What you need to know
The KMT has attacked all aspects of Taiwan’s vaccine policy, but it failed to garner support at every turn due to a lack of party-wide coordination.
Since Taiwan’s Covid-19 resurgence in May, the Tsai administration’s approval ratings have been on a steady decline. The government’s response plan, particularly decisions on vaccine acquisition and domestic production, have not sat well with the public. With the issue striking a chord, the major opposition party, Kuomintang (KMT), has been advocating for importing foreign vaccines, including those from China. Though the KMT lacks finesse in making its case, it has tapped into wider public discontent, which may harm the ruling Democratic Progressive Party (DPP) in the long run.
The party line
From as early as , KMT chairman Johnny Chiang has urged the Central Epidemic Command Center (CECC) to review its vaccine policy, “diversify vaccine sources,” and “boost vaccine confidence.” On May 15, the CECC placed Taipei and New Taipei City under Covid-19 alert Level Three after 180 cases of the virus, and in the following week, the alert was imposed .
As cases increased, the KMT ramped up its arguments, criticizing the in acquiring vaccines and later raising concerns about its over-reliance on and . These arguments have seemed to have had an effect on the public. The Taiwanese Public Opinion Foundation’s indicated that confidence in domestic vaccines has dropped between March and June, and disapproval ratings of the governing DPP were on the rise.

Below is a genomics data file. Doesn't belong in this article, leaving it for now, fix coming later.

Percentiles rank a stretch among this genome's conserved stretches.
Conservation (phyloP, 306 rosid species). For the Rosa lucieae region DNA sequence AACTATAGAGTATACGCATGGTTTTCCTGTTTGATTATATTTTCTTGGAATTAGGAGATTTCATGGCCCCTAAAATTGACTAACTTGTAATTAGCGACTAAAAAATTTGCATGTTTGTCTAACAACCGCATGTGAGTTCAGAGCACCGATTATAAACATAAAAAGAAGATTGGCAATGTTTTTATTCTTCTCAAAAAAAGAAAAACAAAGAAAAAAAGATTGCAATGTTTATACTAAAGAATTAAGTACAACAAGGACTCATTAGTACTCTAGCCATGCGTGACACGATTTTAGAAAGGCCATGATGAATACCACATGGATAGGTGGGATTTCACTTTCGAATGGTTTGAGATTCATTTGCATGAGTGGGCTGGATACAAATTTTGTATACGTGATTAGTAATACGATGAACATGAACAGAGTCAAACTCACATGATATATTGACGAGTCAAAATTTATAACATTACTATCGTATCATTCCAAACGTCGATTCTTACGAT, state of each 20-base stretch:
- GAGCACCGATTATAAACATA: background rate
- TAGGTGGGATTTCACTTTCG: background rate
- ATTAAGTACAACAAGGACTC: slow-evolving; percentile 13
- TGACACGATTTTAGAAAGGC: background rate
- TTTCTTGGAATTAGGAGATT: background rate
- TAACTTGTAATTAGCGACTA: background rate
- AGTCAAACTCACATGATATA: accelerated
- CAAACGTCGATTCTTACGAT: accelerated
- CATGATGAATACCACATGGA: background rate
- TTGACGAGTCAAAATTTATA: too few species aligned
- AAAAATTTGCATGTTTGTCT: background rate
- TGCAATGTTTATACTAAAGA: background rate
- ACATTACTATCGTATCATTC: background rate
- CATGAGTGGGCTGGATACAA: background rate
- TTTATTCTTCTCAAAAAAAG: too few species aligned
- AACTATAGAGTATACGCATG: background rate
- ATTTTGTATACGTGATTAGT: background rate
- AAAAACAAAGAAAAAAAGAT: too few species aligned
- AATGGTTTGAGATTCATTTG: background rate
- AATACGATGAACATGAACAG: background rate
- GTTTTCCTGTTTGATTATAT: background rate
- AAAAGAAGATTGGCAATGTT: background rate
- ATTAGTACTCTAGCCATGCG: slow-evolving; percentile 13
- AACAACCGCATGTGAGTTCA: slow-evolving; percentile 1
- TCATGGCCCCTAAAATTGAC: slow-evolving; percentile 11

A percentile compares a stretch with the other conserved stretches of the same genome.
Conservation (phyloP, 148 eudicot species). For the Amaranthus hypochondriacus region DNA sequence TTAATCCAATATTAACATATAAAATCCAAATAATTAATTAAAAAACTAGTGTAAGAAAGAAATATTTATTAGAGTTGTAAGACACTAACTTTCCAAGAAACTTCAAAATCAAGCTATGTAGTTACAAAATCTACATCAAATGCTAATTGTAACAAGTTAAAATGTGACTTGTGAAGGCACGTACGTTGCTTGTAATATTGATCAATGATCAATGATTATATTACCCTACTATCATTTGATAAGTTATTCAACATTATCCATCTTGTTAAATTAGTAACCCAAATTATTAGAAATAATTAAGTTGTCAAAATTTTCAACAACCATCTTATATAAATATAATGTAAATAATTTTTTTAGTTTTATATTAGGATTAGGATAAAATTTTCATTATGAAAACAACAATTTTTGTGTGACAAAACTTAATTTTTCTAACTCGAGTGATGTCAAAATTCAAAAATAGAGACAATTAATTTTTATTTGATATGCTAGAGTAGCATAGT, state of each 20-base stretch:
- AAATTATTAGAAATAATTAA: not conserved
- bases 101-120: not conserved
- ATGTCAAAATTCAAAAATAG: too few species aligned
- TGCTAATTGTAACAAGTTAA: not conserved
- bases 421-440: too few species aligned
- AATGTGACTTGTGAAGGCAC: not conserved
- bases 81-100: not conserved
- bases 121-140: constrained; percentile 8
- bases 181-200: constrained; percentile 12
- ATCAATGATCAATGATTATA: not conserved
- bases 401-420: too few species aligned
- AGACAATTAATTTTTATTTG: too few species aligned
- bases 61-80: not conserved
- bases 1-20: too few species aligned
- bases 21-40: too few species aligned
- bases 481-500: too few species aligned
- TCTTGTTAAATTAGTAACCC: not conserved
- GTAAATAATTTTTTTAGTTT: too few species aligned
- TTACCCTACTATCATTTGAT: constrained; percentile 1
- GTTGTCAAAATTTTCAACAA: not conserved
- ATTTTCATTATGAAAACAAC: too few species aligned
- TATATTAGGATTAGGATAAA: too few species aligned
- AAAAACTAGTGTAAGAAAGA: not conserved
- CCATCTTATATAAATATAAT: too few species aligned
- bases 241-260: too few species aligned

While the KMT central standing committee’s press releases were intended to condemn the administration for its shortcomings in policy, actions taken by party members and affiliates have muddied its best attempts. Instead, the party has once again allowed itself to be associated with pro-Chinese sentiments.
On May 24, the KMT’s Nantou Magistrate Lin Ming-chen to the CECC for approval to procure 300,000 vaccine doses via the Shanghai Fosun Pharmaceutical Group, the distributor of the Pfizer-BioNTech (BNT) vaccine in China, Hong Kong, Macau, and Taiwan. The CECC rejected the appeal, citing safety and legal concerns over vaccine procurement through unofficial channels.
President Tsai Ing-wen on May 26, warning against “outside interference” and attempts of exploiting Taiwan’s vaccine supply for political purposes. She seemed to be referring to China’s role in blocking Taiwan’s previous efforts to procure vaccines directly from the German company.
The KMT doubled down on accusing the DPP of politicizing vaccines and placing politics over the lives of citizens. The party allied itself with its local government heads to campaign for vaccines. It also supported attempts by Foxconn chairman Terry Gou and Sun-Yat Sen School founder Chang Ya-chung to purchase vaccines. Gou said he negotiated directly with BNT in Germany for the vaccines while Chang proposed to import both the Chinese-manufactured Sinopharm vaccines and Pfizer-BNT vaccines distributed by Shanghai Fosun. Although importing vaccines from China is banned under Taiwanese law, the KMT may have to paint the administration as incompetent in vaccine acquisition by beating the government to the deals.